Hoffman underwent chemotherapy treatment twice every month for eight to nine months. He missed about half a year of schooling because of the treatments, yet Hoffman did not quit basketball and insisted he was able to keep up with his teammates.

"I didn't want any special treatment," he said. "I didn't like to be any different from everybody else."


The next year, as a freshman, Hoffman continued to play basketball. He said the members of the freshman team were nearly all friends, but the group spread out to different teams when the players became sophomores. Hoffman and some of his classmates played on the "C" team while others played on the JV or varsity teams.

As a junior, Hoffman wished to reunite with his friends.

"I just wanted to be with the team because all of my friends are on the JV and varsity now," Hoffman said. "I decided to be with them this year just by managing, doing something."

Hoffman asked varsity head coach Dave Kontny if he could be a manager for the team, and Kontny agreed. But the SHS coach had an additional stipulation.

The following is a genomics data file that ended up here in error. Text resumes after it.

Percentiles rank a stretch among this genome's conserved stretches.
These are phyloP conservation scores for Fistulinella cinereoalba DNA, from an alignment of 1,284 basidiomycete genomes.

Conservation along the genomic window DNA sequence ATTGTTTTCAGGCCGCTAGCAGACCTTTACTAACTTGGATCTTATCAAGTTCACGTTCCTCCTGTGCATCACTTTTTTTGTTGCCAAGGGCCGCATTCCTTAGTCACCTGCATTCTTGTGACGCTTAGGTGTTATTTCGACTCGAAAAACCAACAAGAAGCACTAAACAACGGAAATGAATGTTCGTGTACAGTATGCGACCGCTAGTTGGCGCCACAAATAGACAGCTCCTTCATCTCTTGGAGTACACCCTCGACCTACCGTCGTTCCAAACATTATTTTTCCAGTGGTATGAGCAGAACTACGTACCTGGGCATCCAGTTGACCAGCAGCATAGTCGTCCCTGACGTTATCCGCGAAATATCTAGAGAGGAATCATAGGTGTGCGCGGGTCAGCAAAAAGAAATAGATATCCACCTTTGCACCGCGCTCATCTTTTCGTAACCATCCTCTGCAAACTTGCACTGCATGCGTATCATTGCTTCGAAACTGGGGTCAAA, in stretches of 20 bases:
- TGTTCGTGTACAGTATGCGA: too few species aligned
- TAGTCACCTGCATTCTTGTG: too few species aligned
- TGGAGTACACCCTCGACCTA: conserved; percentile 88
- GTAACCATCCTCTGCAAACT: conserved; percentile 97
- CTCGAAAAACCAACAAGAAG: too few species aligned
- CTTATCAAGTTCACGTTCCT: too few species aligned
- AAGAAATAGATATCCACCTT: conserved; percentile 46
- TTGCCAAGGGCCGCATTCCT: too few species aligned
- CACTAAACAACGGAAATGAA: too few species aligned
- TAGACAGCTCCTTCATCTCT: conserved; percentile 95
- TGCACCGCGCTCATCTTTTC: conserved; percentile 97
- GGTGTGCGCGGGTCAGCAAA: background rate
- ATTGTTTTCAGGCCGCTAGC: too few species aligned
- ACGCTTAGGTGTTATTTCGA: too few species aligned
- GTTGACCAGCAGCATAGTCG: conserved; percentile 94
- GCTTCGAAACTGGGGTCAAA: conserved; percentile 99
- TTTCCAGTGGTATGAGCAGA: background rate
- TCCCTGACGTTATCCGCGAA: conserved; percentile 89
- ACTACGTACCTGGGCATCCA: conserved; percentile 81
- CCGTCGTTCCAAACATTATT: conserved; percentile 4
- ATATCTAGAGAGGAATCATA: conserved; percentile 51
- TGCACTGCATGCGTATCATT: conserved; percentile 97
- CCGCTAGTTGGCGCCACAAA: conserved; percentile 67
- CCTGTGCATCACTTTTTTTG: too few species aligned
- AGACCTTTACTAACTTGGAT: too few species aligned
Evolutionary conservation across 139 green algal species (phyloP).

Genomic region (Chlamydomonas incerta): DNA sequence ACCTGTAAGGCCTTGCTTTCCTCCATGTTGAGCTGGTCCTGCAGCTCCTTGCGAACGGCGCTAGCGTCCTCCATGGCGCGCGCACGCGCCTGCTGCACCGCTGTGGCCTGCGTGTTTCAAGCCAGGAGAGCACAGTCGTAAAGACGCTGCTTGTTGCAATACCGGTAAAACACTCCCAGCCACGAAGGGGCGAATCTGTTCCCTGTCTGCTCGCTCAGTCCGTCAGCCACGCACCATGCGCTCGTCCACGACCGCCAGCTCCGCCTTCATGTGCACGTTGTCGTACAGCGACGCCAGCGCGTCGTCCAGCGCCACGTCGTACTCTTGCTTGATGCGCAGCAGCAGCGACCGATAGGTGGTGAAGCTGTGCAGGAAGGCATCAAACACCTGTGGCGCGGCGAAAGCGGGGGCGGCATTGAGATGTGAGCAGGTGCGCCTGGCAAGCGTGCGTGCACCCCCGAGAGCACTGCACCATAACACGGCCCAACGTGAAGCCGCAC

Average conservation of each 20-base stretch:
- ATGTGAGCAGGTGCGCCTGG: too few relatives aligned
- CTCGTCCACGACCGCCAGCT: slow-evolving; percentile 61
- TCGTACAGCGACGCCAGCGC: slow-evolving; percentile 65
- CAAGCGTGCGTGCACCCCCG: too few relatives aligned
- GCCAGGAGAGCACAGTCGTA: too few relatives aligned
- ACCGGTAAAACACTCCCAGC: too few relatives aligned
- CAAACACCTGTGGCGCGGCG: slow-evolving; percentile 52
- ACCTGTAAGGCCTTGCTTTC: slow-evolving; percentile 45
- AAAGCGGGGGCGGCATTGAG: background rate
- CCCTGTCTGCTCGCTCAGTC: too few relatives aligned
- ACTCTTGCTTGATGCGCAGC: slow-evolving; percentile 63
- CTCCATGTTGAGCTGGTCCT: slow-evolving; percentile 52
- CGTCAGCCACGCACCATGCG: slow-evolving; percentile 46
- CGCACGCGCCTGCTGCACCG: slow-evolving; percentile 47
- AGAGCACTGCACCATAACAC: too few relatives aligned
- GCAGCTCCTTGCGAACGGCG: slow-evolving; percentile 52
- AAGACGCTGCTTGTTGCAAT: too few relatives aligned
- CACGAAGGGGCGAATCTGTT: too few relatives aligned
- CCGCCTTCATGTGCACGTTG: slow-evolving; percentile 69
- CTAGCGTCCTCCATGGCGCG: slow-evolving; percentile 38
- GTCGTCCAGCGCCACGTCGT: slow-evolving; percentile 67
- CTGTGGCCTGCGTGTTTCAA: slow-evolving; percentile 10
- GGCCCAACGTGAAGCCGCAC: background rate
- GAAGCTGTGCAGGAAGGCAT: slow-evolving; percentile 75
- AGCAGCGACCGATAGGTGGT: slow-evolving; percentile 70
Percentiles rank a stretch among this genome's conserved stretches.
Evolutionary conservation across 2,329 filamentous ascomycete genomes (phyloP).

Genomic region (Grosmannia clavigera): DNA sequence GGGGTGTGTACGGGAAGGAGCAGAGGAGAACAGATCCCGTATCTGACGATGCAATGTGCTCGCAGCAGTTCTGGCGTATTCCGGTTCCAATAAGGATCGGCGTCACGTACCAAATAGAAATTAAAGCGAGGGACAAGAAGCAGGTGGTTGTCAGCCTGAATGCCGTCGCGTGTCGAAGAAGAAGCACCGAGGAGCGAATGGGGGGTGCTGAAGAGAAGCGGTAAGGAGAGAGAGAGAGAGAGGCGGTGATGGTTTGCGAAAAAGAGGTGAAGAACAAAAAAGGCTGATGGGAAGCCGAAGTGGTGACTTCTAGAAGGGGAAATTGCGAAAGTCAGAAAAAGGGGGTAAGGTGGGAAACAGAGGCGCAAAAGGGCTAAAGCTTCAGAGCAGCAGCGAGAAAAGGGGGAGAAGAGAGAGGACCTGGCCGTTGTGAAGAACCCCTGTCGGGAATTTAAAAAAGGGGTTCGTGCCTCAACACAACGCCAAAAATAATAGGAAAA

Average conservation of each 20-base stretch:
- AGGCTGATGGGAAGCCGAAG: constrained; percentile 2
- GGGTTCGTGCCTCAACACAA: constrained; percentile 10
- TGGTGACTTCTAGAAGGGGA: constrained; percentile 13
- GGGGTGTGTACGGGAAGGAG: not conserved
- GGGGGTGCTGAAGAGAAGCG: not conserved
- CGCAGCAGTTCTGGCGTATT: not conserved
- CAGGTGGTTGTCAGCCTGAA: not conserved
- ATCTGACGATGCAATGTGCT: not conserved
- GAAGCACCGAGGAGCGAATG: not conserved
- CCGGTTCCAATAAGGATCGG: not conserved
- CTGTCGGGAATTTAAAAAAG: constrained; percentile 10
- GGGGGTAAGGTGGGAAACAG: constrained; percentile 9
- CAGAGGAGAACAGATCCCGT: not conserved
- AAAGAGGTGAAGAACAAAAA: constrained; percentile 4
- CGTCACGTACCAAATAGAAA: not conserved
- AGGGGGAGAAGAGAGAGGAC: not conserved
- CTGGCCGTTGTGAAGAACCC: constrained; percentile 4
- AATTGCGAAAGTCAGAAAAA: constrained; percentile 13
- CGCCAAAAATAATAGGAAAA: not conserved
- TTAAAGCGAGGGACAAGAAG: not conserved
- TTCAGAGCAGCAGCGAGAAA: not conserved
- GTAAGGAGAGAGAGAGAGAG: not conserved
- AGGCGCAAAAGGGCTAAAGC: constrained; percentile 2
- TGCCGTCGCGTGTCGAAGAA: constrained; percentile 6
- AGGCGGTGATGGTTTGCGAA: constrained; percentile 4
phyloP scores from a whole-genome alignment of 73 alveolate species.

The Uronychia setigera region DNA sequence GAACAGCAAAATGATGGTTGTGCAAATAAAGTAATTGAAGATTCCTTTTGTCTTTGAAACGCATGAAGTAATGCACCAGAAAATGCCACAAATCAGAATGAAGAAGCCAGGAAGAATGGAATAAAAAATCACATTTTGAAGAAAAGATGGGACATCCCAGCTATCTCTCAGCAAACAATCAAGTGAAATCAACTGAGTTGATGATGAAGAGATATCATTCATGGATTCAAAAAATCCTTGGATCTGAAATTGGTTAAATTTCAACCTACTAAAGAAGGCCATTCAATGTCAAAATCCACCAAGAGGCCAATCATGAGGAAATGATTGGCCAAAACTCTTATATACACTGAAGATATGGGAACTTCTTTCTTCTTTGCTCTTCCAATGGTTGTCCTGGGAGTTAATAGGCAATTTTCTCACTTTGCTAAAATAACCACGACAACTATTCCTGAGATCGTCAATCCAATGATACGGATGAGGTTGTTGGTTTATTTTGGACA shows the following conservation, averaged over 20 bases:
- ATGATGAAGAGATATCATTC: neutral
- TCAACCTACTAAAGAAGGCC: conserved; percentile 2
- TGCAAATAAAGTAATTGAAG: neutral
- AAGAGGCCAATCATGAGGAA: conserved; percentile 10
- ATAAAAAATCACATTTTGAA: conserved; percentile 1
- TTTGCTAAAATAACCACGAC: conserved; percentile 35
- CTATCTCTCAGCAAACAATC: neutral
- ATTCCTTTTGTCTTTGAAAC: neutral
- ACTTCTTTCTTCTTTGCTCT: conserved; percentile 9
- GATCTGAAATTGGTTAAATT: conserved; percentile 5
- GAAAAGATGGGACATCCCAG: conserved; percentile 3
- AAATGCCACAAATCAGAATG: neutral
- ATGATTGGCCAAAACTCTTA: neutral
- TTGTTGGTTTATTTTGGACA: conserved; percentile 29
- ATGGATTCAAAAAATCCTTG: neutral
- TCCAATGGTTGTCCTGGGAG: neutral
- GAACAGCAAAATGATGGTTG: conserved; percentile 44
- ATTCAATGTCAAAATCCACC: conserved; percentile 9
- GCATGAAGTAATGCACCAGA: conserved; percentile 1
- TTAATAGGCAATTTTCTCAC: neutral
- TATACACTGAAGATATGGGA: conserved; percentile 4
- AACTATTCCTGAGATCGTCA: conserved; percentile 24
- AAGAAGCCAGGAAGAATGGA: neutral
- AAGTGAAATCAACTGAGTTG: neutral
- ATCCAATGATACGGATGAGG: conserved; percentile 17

"When I called him up I said, 'Listen, how about I give you practice stuff and you come to practice every day. You'll officially be our manager, and you'll go through all the drills and work at getting better,'" Kontny said. "He has not missed a practice since the first day he came."

As a manager, Hoffman takes care of the shot chart and other statistics on game days. During the rest of the week, he practices with the team just like any other player.

"It's fun to be with them, to go traveling with them. It's a fun experience," Hoffman said.

On Feb. 2 Hoffman added to his experience, as he played in his first JV game when the Spartans took on Denfeld.


"I had four guys out for various reasons," coach Roe said. "One kid got chicken pox. Who gets chicken pox in high school, right?"

With the depleted roster, only seven players were suited up for the game, so Roe asked Hoffman if he would play to help the team.

"I was thinking in my head that I wanted to get him some playing time all along." Roe said. "But this kind of fell in, and it ended up being a good opportunity for everyone because I really needed the extra body."

For Kontny, the decision to have Hoffman suit up for the JV game was also easy.